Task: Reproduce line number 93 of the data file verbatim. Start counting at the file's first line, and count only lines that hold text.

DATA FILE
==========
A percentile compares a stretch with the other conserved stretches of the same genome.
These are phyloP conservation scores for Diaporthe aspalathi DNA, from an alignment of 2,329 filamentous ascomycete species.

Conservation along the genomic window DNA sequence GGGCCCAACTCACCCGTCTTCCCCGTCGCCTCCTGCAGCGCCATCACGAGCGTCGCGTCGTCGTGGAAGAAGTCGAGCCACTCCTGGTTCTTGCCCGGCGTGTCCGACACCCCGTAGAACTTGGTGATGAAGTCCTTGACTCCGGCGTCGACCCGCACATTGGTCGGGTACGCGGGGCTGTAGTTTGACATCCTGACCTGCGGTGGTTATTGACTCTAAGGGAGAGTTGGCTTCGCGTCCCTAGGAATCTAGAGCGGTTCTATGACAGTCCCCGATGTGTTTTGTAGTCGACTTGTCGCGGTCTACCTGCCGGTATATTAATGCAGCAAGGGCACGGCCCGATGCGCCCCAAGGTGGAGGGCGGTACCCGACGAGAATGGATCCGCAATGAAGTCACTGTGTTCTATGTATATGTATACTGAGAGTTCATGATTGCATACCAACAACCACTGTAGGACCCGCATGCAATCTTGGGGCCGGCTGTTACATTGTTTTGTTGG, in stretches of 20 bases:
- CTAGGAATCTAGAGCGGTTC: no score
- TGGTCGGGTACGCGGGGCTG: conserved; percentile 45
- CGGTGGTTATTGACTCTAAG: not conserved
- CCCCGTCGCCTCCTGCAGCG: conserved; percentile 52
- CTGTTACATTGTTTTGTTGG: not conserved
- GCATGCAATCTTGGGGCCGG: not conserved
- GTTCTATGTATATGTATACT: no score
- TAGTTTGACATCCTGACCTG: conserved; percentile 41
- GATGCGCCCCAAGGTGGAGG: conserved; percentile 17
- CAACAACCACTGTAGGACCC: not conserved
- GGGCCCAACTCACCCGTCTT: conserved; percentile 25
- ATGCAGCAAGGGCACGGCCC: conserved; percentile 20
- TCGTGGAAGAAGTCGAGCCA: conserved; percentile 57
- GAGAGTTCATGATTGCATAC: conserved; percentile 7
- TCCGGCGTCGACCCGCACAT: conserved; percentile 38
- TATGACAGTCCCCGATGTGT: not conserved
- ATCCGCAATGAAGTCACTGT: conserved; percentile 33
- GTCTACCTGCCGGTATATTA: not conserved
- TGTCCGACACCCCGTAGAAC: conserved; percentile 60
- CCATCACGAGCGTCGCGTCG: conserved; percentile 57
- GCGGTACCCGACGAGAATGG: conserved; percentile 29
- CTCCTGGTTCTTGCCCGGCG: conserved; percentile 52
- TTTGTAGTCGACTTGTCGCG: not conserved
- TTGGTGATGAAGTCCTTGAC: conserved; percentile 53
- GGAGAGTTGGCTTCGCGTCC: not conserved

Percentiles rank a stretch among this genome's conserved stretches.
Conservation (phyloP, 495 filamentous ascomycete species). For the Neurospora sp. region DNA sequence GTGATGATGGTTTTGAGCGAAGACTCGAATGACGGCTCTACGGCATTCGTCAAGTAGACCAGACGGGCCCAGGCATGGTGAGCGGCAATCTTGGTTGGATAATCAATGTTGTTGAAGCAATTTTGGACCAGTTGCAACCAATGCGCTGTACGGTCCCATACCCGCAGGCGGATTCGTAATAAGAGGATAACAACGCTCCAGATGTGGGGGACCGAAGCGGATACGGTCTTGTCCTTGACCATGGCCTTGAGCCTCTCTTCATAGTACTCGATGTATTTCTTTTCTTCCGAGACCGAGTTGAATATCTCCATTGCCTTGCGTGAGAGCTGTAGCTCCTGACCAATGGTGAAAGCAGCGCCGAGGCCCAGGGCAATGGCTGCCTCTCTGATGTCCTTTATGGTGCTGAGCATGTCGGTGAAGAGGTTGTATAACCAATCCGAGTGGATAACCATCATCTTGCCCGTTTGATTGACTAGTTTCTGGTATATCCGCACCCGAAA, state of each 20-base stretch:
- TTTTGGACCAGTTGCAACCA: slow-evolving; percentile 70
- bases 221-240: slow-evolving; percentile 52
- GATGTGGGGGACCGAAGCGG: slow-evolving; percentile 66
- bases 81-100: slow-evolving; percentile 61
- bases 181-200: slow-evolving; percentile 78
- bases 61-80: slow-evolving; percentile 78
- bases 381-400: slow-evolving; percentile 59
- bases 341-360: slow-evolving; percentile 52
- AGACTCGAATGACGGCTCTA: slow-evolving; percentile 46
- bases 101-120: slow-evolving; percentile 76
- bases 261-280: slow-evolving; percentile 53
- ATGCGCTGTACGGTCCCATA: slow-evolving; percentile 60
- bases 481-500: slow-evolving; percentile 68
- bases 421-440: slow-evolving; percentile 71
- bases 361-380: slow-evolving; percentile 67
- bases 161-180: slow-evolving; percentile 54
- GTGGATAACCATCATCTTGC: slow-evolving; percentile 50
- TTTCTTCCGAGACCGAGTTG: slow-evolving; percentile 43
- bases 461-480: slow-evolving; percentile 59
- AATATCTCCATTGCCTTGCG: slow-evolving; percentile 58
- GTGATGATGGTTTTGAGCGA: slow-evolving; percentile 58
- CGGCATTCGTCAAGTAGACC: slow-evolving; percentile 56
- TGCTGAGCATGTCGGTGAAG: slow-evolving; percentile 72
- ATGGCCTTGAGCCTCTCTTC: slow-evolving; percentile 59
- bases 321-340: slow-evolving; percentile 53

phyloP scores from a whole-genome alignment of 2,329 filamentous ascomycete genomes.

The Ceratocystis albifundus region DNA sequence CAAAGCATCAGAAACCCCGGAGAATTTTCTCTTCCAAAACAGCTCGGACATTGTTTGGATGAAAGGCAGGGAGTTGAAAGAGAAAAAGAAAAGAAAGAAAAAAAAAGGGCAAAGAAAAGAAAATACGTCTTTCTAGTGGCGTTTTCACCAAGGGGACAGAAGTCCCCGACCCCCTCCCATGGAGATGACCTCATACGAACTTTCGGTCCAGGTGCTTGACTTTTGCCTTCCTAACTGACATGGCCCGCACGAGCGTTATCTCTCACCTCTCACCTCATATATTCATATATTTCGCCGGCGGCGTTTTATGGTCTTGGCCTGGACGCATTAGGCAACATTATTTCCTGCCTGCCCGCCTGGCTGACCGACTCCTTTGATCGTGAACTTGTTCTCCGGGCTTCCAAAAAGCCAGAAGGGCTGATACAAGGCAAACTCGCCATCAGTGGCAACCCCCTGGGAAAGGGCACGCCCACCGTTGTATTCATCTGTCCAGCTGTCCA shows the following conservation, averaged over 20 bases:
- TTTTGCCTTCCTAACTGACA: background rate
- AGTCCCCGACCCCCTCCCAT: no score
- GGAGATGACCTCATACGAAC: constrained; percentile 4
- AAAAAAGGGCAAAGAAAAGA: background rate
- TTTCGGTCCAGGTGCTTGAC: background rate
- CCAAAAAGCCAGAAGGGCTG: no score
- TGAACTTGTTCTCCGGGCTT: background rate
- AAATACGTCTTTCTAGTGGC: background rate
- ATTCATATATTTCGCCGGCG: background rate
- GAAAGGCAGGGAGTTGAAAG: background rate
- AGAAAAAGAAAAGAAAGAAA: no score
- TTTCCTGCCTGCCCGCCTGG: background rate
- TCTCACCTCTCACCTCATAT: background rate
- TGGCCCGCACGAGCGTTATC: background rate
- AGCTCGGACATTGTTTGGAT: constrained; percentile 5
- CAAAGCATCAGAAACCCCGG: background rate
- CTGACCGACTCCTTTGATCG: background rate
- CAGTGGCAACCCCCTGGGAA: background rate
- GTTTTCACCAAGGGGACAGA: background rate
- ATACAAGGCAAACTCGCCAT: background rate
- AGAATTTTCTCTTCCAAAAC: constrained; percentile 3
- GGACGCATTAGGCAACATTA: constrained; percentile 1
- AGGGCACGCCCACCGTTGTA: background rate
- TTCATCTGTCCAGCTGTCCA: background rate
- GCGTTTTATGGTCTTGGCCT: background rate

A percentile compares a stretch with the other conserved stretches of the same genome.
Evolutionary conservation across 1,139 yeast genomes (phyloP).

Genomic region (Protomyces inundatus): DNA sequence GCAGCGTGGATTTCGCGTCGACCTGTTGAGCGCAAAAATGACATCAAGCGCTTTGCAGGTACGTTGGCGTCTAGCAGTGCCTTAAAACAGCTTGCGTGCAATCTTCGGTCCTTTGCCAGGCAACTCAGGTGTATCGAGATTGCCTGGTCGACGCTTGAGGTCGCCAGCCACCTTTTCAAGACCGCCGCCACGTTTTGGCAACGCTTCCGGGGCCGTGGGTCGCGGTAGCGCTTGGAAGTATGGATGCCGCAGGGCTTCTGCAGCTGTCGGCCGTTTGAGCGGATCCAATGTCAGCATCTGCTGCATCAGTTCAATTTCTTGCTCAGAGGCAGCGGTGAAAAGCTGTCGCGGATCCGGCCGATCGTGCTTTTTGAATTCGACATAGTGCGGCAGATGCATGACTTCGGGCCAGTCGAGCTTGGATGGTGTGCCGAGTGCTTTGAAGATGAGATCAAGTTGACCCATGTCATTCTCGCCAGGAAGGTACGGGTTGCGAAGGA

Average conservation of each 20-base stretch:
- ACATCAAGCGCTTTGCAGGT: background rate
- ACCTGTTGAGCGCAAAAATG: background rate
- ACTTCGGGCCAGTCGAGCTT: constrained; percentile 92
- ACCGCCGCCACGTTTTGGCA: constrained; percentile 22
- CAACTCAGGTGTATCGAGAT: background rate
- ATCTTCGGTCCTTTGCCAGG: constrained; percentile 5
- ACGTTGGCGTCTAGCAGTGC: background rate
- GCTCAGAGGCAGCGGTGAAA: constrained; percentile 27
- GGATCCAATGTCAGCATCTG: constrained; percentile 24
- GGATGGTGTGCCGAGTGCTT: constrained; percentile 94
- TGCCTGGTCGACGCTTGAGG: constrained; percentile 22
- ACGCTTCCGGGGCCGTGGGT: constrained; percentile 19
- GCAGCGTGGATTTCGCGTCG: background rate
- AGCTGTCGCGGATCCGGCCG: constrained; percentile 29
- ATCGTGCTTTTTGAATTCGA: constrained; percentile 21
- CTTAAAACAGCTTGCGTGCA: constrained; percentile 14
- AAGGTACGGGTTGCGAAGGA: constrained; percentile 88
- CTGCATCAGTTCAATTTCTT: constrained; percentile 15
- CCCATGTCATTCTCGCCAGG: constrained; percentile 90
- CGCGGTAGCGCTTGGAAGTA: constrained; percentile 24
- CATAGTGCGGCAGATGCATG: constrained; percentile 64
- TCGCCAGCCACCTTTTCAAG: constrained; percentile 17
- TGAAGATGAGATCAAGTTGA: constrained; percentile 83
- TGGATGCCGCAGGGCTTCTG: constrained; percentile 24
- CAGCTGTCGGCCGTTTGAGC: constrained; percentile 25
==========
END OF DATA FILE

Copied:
- ACGTTGGCGTCTAGCAGTGC: background rate